In the first few weeks after the Baltic's launch, huge crowds flocked to see the new visitor attraction, banging gongs inside the building or whiling away a few minutes staring at videos. Since then, the numbers have dwindled. Today, I watch as visitors wander around with bemused expressions. They have been told they should respond, but seem to be getting little aesthetic or spiritual reward from their experience.
The rest of the Baltic's history? Nordgren left - naturally - and became supremo of Norway's National Museum of Art. The cries of anguish as he initiates his reforms there have been washing across the North Sea ever since. He was replaced by Stephen Snoddy, whose tenure ended after 11 months, following a few "little local difficulties" (as Harold Macmillan would have said). The most recent incumbent, Peter Doroshenko, is an American of Ukrainian descent; he comes direct from the Stedelijk Museum voor Actuele Kunst in Ghent, having been at the Institute of Visual Arts in Milwaukee. Officially, his salary is £75,000 but rumour has it that the figure was increased to persuade him to take up the Baltic challenge. While at Ghent, Doroshenko exhibited work by the Venezuelan artist Jose Antonio Hernandez-Diez, who "uses trainers, skateboards and other objects to attempt to raise philosophical questions". So, no change there, then.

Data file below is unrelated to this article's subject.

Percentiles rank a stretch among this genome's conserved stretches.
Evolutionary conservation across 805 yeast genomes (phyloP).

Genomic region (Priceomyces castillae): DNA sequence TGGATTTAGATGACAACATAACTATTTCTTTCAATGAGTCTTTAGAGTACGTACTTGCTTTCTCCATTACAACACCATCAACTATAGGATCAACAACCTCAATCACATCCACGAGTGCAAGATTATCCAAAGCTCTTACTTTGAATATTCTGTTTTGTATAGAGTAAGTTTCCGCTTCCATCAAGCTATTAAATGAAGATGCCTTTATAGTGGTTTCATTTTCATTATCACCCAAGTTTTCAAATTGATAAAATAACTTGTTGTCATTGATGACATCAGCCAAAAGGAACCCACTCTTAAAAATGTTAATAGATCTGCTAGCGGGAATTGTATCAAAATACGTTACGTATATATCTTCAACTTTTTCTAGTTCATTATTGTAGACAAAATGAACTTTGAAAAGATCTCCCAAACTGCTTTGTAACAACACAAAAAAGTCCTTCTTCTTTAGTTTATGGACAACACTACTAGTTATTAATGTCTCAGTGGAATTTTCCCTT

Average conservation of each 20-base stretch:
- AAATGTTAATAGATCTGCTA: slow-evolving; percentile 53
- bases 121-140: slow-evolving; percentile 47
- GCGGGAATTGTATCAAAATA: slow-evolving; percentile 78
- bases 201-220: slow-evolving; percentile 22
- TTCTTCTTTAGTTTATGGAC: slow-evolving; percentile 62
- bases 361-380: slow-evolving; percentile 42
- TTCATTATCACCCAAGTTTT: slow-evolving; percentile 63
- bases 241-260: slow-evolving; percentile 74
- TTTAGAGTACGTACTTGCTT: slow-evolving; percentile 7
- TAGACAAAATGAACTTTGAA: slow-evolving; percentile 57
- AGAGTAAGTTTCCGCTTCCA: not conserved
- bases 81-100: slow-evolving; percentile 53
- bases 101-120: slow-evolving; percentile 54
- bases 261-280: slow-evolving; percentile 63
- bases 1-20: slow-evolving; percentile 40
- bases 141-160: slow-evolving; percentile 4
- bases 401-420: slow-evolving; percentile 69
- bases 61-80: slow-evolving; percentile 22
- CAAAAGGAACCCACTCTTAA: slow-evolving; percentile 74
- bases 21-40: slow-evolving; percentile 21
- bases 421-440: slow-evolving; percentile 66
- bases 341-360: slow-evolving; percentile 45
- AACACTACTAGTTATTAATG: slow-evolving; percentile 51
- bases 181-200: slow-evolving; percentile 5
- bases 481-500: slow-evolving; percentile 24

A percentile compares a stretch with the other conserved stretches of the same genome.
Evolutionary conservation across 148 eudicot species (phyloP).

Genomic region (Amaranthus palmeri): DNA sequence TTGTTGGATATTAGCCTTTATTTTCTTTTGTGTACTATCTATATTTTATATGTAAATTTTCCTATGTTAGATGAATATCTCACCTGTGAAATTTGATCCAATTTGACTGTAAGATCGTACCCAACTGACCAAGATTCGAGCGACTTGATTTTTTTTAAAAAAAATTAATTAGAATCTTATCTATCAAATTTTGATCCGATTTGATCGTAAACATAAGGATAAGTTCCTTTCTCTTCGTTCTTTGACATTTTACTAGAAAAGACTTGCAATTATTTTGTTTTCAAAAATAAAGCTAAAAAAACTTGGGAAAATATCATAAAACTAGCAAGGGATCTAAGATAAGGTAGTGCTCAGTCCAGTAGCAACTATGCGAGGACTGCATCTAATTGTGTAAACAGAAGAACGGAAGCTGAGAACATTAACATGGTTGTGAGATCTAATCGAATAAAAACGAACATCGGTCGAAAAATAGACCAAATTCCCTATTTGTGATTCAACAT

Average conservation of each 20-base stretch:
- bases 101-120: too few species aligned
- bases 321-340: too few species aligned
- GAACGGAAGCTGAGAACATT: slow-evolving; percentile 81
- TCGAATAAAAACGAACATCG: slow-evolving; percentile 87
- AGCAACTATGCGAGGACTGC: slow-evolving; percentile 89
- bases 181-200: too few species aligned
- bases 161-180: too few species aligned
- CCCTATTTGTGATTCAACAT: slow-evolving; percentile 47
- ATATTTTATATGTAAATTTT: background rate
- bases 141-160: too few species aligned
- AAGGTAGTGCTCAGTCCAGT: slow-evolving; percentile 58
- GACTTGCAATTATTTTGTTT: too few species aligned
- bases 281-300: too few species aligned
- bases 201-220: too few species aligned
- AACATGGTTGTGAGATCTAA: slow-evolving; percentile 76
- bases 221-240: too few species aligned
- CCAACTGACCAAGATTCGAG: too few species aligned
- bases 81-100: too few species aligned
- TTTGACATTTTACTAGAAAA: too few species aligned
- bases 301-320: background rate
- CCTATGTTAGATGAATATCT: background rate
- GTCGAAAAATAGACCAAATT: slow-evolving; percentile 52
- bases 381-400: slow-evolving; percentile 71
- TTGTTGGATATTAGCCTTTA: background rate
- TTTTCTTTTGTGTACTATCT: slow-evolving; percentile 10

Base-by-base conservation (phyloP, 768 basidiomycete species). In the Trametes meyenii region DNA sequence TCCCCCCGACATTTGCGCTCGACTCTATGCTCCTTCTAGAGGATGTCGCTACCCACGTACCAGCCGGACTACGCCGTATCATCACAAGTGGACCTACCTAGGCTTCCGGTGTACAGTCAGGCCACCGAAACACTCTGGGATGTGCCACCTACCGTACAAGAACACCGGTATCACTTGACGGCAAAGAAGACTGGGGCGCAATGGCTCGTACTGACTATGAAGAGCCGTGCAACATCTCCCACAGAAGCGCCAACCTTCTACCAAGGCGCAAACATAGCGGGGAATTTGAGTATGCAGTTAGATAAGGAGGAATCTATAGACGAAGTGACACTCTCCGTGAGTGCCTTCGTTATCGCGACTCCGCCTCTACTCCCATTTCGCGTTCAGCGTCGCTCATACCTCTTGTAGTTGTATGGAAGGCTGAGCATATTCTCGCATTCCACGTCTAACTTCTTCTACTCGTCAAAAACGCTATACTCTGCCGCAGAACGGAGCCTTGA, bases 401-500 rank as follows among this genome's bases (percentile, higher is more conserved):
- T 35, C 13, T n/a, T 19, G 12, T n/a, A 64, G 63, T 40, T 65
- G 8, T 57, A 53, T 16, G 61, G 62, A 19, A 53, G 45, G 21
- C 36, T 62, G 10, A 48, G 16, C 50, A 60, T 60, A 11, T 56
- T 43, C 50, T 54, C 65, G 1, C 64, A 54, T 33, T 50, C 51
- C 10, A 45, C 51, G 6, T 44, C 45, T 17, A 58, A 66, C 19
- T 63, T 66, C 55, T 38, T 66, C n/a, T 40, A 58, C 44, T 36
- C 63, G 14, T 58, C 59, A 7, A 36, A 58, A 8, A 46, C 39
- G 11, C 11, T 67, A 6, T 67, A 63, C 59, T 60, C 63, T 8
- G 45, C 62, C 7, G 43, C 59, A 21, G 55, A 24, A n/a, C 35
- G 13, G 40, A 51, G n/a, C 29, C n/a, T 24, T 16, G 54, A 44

One can easily imagine the intervening Baltic story: dissension, disorganisation, incompetent conservation, and resignations from its management team and advisory board while financial problems hang like the sword of Damocles. Still, the Baltic will survive. As long as there are politicians who believe that throwing money at the arts in the cause of regional regeneration is incontrovertibly good (an instrumentalist view that I would willingly debate), and as long as the project is controversial - thus garnering publicity - it will remain. And it will remain immune to questions either about the usefulness of the Arts Council's "arm's-length principle" of funding or, indeed, artistic quality.
William Varley is a writer and former critic for the Guardian. This is an edited version of an article which first appeared in State of Art newspaper
"British Art Show 6" opens at the Baltic, Gateshead NE8 (tel: 0191 478 1810) on 24 September